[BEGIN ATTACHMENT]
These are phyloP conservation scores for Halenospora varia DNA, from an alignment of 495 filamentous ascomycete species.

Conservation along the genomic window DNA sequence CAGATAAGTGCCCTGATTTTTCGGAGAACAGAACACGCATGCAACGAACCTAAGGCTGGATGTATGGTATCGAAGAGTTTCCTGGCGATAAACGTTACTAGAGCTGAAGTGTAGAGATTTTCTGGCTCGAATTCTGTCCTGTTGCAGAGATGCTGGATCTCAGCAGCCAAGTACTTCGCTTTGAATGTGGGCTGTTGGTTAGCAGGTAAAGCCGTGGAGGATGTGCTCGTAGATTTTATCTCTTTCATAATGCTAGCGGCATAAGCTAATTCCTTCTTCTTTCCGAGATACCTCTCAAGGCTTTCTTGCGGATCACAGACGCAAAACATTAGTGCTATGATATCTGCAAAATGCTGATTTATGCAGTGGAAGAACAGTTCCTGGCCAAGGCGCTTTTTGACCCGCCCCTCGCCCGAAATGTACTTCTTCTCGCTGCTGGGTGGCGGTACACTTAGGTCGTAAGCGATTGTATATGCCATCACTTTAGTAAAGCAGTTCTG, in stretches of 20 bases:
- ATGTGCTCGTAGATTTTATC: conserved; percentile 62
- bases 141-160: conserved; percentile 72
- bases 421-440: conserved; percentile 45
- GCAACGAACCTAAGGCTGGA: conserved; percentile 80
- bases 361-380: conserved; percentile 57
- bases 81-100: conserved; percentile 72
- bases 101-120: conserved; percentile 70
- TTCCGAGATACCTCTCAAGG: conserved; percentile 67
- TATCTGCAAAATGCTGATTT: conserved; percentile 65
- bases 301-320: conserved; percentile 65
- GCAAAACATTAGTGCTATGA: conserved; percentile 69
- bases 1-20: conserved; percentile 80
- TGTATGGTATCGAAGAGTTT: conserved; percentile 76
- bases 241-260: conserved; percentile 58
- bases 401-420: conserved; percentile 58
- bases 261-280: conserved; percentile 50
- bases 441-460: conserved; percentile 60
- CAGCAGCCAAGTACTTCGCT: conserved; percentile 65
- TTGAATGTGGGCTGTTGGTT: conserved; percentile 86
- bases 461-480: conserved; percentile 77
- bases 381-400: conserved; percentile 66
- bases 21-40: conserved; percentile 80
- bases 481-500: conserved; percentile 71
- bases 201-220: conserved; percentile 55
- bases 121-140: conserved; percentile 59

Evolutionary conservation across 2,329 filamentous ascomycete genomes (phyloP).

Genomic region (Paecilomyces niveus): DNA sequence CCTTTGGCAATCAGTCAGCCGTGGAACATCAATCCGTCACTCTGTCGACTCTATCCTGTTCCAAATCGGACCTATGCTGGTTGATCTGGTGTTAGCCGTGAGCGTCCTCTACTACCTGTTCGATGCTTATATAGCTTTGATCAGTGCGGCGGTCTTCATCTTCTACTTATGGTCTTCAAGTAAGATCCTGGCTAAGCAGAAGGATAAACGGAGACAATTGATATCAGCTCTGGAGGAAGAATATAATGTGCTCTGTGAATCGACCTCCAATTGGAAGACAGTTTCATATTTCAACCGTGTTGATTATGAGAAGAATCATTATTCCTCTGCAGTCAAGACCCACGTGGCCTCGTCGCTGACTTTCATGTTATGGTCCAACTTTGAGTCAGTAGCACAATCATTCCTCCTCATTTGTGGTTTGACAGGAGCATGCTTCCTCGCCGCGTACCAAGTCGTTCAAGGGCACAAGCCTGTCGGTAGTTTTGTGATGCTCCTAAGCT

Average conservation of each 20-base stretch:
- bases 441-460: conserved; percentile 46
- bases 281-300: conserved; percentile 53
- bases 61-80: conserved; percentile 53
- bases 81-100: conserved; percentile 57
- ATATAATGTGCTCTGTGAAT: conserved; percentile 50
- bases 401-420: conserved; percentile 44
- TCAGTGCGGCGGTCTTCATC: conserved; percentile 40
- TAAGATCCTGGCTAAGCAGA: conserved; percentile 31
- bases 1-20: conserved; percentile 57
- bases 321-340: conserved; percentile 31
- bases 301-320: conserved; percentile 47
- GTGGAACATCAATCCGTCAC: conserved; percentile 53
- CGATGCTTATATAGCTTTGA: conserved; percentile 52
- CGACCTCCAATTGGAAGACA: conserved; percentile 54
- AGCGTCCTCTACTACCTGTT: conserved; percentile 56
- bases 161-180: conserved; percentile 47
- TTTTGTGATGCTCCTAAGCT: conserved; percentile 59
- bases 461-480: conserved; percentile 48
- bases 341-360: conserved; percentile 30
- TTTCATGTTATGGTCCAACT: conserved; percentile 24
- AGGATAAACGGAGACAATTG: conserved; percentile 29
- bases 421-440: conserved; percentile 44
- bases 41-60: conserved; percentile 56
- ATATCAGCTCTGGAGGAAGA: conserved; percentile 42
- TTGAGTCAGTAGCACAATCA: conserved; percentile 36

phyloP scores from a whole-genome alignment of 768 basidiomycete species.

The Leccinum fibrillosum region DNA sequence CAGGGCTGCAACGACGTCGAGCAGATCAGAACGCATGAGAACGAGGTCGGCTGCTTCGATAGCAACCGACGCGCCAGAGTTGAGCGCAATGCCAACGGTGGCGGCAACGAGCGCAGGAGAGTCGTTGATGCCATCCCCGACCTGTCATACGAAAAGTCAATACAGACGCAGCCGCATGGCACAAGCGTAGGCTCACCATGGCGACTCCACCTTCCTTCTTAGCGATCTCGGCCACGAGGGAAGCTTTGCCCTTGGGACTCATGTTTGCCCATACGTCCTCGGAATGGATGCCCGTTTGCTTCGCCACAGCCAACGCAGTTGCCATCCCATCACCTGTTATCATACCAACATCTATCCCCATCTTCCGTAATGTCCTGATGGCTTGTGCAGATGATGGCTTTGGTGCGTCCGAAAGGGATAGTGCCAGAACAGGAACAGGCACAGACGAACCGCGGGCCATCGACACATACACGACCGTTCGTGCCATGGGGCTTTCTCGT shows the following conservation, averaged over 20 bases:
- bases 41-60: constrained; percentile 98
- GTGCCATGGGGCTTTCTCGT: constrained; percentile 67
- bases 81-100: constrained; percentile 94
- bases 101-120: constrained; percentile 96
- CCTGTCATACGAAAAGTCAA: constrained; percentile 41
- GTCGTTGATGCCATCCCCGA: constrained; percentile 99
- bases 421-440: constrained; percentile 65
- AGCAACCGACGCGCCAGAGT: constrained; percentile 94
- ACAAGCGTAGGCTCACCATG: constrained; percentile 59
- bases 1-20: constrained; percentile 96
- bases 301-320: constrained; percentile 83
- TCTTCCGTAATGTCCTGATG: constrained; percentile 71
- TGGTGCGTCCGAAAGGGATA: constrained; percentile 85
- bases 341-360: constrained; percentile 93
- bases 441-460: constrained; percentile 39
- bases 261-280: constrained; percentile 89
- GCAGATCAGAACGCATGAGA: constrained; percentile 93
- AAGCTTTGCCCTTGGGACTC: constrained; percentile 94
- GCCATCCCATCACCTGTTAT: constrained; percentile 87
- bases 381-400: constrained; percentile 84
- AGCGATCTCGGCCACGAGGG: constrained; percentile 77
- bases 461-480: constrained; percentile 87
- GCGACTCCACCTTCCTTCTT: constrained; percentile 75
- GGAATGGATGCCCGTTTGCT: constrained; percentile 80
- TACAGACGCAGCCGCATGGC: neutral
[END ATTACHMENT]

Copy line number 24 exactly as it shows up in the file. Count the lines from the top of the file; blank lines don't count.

- bases 21-40: conserved; percentile 80